Functional Seizures fall under Functional Neurological Disorders (FND), where my brain works the way it should, but does some things wrong. For me, it’s how my brain processes stress.

While a normal brain would trigger the fight/flight response, my brain triggers a seizure to protect itself. My seizures are triggered by stress, both big and small. A small disagreement with someone, a major exam, and anything in-between, was enough to put me on the floor.

There is no cure, only management.

My life was flipped upside down in an instant. One second I’m playing rugby in my sports class, the next I’m on the ground. I haven’t been the same since.

I was having seizures once or twice every day for months. I dropped a quarter of my weight. I lost a lot of my hair. I lost most of me. I was falling asleep in class, and falling behind in everything. I couldn’t keep up with the pace of life I was used to. Everything was falling apart.

Everything that I loved was going away and I couldn’t stop it. It was terrifying.

I like to be control, but in an instant, the monster in my head was starting to take the wheel, and I’ve never felt more scared in my life.

This obviously didn’t help, because fear is stress, and stress ain’t great for me, creating a vicious cycle of unconsciousness.

My days are a weird mix of busy and quiet. Fitting in as much as I can into the short period of time where I can function, before I crash and need to lie down in silence so I can recover from the smallest of tasks.

I struggle with my memory, and will experience memory lapses often. I lose focus easily, and find it hard to concentrate. I will have days where I’ll be sitting in a room full of thick cloud making my thoughts hazy and difficult to understand.

I find that I can’t be in a room full of people without feeling uncomfortable, due to the crazy amount of overstimulation, which has always been one of my main triggers.

I struggle to go to big events with lots of people, lights and sound, simply because my brain can’t handle it. I’m constantly tired in every possible way. I will often need to take days off, just to regain some strength to keep going through the week.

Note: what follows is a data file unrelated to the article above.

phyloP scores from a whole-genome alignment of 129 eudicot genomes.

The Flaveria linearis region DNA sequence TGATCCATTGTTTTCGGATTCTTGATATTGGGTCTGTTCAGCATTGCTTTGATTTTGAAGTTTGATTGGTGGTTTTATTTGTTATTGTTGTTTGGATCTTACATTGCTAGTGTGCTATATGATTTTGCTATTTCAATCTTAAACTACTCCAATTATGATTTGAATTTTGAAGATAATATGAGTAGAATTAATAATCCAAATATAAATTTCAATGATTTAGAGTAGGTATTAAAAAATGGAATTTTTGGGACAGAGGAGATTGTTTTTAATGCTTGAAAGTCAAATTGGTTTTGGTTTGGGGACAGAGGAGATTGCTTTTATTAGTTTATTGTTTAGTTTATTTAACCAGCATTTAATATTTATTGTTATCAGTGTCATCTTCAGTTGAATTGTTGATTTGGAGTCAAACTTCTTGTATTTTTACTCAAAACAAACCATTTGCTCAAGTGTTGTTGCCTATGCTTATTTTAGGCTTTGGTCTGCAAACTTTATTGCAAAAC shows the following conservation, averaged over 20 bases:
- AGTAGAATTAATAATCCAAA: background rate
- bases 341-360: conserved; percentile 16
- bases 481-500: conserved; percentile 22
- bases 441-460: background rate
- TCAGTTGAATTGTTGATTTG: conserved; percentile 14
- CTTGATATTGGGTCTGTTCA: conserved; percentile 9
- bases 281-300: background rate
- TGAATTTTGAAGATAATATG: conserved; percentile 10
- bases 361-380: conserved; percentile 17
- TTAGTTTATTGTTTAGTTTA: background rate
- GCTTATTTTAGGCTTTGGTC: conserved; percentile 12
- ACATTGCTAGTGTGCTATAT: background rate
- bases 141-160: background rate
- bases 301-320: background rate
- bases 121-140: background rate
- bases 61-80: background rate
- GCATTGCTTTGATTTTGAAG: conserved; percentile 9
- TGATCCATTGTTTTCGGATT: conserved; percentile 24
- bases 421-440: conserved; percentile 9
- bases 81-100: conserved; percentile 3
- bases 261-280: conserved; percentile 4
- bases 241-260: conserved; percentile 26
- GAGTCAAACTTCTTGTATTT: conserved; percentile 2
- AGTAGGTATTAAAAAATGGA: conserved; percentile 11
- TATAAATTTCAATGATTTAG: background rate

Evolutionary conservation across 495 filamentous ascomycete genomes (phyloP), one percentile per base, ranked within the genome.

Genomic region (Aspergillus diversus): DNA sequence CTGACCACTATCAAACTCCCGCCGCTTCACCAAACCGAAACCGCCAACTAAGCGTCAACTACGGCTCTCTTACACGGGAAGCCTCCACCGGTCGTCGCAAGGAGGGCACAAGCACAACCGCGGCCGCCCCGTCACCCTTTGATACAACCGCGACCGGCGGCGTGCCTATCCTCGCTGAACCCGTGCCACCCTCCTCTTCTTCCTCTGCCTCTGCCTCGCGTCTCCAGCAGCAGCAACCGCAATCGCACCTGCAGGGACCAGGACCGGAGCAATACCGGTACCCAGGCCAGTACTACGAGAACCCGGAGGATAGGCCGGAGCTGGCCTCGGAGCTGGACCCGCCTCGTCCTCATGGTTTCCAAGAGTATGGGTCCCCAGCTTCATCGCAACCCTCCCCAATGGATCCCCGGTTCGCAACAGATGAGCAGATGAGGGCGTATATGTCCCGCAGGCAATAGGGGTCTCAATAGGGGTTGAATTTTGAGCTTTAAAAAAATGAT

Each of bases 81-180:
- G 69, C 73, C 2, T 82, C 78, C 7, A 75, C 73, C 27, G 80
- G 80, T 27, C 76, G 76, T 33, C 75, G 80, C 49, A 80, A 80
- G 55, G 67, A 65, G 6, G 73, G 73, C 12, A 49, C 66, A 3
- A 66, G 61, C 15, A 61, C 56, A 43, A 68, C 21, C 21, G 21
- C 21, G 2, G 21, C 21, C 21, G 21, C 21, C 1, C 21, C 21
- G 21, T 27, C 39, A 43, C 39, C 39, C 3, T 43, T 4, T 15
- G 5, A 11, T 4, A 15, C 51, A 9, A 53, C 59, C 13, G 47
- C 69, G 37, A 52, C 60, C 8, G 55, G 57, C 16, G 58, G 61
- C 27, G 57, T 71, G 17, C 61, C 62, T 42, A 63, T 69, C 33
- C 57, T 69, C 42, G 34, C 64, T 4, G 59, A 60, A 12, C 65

Now, I’m so very blessed to say that I’ve been seizure free for almost a year. I’ve seen so many doctors who have helped me along the way, but it has not been an easy ride.

I still struggle with the same symptoms, probably now more than ever, but I’d rather deal with them than have a seizure every day.

I often get asked whether I would go back and change the way things went. Whether I would rather live a life without my condition. Without the tests and the needles and the hospital trips. And to be completely honest with you, I don’t think I would.

Do I wish I didn’t have to put up with all of this?

Yes.

Would I completely erase the journey?

No.

I’m a firm believer that everything happens for a reason. I wasn’t given this baggage to just stumble through life. I was given this to help those around me carrying the same thing. Offer a new way to hold it, a new way to drag it along, a new way to move around with it.

No one wants to go through this. No one thinks this chronic illness journey is a glamorous one. But if it helps one person, I’d do it all over again. No one deserves it. No one should walk this road alone. I would do it over and over again to help even one person feel less alone.

So, my chronically ill friends, I’m so sorry. I’m sorry that you have to walk this journey. I’m sorry that you have to deal with all the things that comes with this. I’m sorry that have to stumble through the day while putting on a happy face. I’m sorry that the words “but you don’t look sick” are thrown at you.

Please know, that you are strong. Really.

The strongest people are the ones that are at war with their body. I urge you to keep fighting. It gets better, it gets easier, you learn, and you grow.

You aren’t selfish for saying no to things. You aren’t a horrible friend for not responding to their messages or ignoring their calls. You aren’t lazy for struggling to leave the house. You aren’t a burden for the things you go through.

You are doing your best to survive, and that’s ok.

To my able-bodied friends, please remember that we are trying to fight a battle you don’t see. Please know that when we don’t text back, it doesn’t come from a bad place, it comes out of a place of self-preservation, where we’ve hit our limit and life is just too hard.

I hope that these few moments we’ve had together have left you with something. You’ve made my journey worth it.

I’m always around for a chat. If you have questions, ask. If you need a friend, let’s talk. I know this journey can feel incredibly lonely, so don’t be afraid to reach out to someone who can understand. Send me a message on Instagram @laelgracexx (I might take a while to respond, please forgive me, just trying to survive), I can’t wait to hear your story and share what I’ve learnt. You’re doing amazing!

~Lael x